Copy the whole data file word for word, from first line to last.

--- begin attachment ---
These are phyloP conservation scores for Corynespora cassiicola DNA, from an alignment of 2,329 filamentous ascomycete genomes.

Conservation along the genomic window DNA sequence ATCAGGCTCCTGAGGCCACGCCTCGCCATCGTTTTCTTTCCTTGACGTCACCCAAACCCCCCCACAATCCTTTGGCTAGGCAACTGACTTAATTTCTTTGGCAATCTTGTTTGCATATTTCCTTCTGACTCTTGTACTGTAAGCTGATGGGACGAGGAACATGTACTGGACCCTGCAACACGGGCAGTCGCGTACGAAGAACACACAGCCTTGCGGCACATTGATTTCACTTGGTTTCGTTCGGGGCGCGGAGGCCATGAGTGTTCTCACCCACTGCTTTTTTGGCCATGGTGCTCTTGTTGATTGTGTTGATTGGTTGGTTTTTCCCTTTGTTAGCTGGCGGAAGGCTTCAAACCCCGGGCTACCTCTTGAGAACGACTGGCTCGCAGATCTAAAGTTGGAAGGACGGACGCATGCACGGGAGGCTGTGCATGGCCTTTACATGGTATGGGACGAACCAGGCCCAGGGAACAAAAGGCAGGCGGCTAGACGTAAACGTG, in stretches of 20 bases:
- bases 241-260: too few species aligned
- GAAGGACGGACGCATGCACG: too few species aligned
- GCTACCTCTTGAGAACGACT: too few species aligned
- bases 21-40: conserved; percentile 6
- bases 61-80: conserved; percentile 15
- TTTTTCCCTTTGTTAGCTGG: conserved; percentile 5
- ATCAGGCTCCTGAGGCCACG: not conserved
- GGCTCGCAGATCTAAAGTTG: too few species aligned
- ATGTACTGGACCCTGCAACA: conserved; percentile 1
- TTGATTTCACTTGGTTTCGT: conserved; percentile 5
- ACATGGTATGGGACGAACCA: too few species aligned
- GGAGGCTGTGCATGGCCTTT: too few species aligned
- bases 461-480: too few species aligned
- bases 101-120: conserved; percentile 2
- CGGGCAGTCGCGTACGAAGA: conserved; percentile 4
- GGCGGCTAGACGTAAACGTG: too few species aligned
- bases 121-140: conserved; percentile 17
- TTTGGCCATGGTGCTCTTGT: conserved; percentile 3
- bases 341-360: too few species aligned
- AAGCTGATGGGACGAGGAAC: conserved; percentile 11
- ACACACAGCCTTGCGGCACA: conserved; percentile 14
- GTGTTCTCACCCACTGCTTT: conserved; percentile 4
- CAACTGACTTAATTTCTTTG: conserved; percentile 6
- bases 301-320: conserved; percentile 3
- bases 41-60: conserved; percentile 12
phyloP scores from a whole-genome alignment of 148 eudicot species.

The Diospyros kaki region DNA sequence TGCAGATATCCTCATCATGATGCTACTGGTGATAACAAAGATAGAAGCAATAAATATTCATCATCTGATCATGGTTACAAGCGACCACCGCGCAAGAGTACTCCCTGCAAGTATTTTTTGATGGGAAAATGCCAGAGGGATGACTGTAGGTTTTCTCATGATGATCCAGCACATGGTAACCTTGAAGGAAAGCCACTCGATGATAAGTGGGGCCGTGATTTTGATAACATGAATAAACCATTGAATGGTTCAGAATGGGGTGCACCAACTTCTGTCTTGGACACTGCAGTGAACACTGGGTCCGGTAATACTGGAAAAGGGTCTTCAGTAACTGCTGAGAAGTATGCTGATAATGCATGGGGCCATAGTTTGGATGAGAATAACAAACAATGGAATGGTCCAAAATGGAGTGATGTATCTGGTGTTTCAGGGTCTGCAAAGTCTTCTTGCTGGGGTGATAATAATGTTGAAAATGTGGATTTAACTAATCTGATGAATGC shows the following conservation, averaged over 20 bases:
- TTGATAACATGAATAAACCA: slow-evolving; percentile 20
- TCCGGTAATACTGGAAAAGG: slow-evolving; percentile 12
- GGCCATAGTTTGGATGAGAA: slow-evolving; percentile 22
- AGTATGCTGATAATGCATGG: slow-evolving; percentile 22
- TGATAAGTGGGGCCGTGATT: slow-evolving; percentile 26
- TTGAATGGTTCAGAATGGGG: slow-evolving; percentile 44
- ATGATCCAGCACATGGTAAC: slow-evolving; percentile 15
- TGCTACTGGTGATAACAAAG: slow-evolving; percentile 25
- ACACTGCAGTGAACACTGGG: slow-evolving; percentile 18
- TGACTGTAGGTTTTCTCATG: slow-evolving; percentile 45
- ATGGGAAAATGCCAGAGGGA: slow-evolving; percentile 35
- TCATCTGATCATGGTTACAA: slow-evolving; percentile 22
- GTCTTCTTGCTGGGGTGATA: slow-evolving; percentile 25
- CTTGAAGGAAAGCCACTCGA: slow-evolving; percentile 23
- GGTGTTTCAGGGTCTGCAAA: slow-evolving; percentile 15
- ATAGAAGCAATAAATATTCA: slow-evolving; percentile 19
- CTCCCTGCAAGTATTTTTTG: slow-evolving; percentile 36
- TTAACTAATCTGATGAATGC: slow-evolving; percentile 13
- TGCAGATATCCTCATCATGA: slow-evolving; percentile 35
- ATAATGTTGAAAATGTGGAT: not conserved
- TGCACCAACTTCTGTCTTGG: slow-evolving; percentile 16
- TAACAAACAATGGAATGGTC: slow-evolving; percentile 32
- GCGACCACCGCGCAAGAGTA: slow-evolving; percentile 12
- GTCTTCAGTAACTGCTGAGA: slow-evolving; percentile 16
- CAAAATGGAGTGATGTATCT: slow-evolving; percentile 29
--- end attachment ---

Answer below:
These are phyloP conservation scores for Corynespora cassiicola DNA, from an alignment of 2,329 filamentous ascomycete genomes.

Conservation along the genomic window DNA sequence ATCAGGCTCCTGAGGCCACGCCTCGCCATCGTTTTCTTTCCTTGACGTCACCCAAACCCCCCCACAATCCTTTGGCTAGGCAACTGACTTAATTTCTTTGGCAATCTTGTTTGCATATTTCCTTCTGACTCTTGTACTGTAAGCTGATGGGACGAGGAACATGTACTGGACCCTGCAACACGGGCAGTCGCGTACGAAGAACACACAGCCTTGCGGCACATTGATTTCACTTGGTTTCGTTCGGGGCGCGGAGGCCATGAGTGTTCTCACCCACTGCTTTTTTGGCCATGGTGCTCTTGTTGATTGTGTTGATTGGTTGGTTTTTCCCTTTGTTAGCTGGCGGAAGGCTTCAAACCCCGGGCTACCTCTTGAGAACGACTGGCTCGCAGATCTAAAGTTGGAAGGACGGACGCATGCACGGGAGGCTGTGCATGGCCTTTACATGGTATGGGACGAACCAGGCCCAGGGAACAAAAGGCAGGCGGCTAGACGTAAACGTG, in stretches of 20 bases:
- bases 241-260: too few species aligned
- GAAGGACGGACGCATGCACG: too few species aligned
- GCTACCTCTTGAGAACGACT: too few species aligned
- bases 21-40: conserved; percentile 6
- bases 61-80: conserved; percentile 15
- TTTTTCCCTTTGTTAGCTGG: conserved; percentile 5
- ATCAGGCTCCTGAGGCCACG: not conserved
- GGCTCGCAGATCTAAAGTTG: too few species aligned
- ATGTACTGGACCCTGCAACA: conserved; percentile 1
- TTGATTTCACTTGGTTTCGT: conserved; percentile 5
- ACATGGTATGGGACGAACCA: too few species aligned
- GGAGGCTGTGCATGGCCTTT: too few species aligned
- bases 461-480: too few species aligned
- bases 101-120: conserved; percentile 2
- CGGGCAGTCGCGTACGAAGA: conserved; percentile 4
- GGCGGCTAGACGTAAACGTG: too few species aligned
- bases 121-140: conserved; percentile 17
- TTTGGCCATGGTGCTCTTGT: conserved; percentile 3
- bases 341-360: too few species aligned
- AAGCTGATGGGACGAGGAAC: conserved; percentile 11
- ACACACAGCCTTGCGGCACA: conserved; percentile 14
- GTGTTCTCACCCACTGCTTT: conserved; percentile 4
- CAACTGACTTAATTTCTTTG: conserved; percentile 6
- bases 301-320: conserved; percentile 3
- bases 41-60: conserved; percentile 12
phyloP scores from a whole-genome alignment of 148 eudicot species.

The Diospyros kaki region DNA sequence TGCAGATATCCTCATCATGATGCTACTGGTGATAACAAAGATAGAAGCAATAAATATTCATCATCTGATCATGGTTACAAGCGACCACCGCGCAAGAGTACTCCCTGCAAGTATTTTTTGATGGGAAAATGCCAGAGGGATGACTGTAGGTTTTCTCATGATGATCCAGCACATGGTAACCTTGAAGGAAAGCCACTCGATGATAAGTGGGGCCGTGATTTTGATAACATGAATAAACCATTGAATGGTTCAGAATGGGGTGCACCAACTTCTGTCTTGGACACTGCAGTGAACACTGGGTCCGGTAATACTGGAAAAGGGTCTTCAGTAACTGCTGAGAAGTATGCTGATAATGCATGGGGCCATAGTTTGGATGAGAATAACAAACAATGGAATGGTCCAAAATGGAGTGATGTATCTGGTGTTTCAGGGTCTGCAAAGTCTTCTTGCTGGGGTGATAATAATGTTGAAAATGTGGATTTAACTAATCTGATGAATGC shows the following conservation, averaged over 20 bases:
- TTGATAACATGAATAAACCA: slow-evolving; percentile 20
- TCCGGTAATACTGGAAAAGG: slow-evolving; percentile 12
- GGCCATAGTTTGGATGAGAA: slow-evolving; percentile 22
- AGTATGCTGATAATGCATGG: slow-evolving; percentile 22
- TGATAAGTGGGGCCGTGATT: slow-evolving; percentile 26
- TTGAATGGTTCAGAATGGGG: slow-evolving; percentile 44
- ATGATCCAGCACATGGTAAC: slow-evolving; percentile 15
- TGCTACTGGTGATAACAAAG: slow-evolving; percentile 25
- ACACTGCAGTGAACACTGGG: slow-evolving; percentile 18
- TGACTGTAGGTTTTCTCATG: slow-evolving; percentile 45
- ATGGGAAAATGCCAGAGGGA: slow-evolving; percentile 35
- TCATCTGATCATGGTTACAA: slow-evolving; percentile 22
- GTCTTCTTGCTGGGGTGATA: slow-evolving; percentile 25
- CTTGAAGGAAAGCCACTCGA: slow-evolving; percentile 23
- GGTGTTTCAGGGTCTGCAAA: slow-evolving; percentile 15
- ATAGAAGCAATAAATATTCA: slow-evolving; percentile 19
- CTCCCTGCAAGTATTTTTTG: slow-evolving; percentile 36
- TTAACTAATCTGATGAATGC: slow-evolving; percentile 13
- TGCAGATATCCTCATCATGA: slow-evolving; percentile 35
- ATAATGTTGAAAATGTGGAT: not conserved
- TGCACCAACTTCTGTCTTGG: slow-evolving; percentile 16
- TAACAAACAATGGAATGGTC: slow-evolving; percentile 32
- GCGACCACCGCGCAAGAGTA: slow-evolving; percentile 12
- GTCTTCAGTAACTGCTGAGA: slow-evolving; percentile 16
- CAAAATGGAGTGATGTATCT: slow-evolving; percentile 29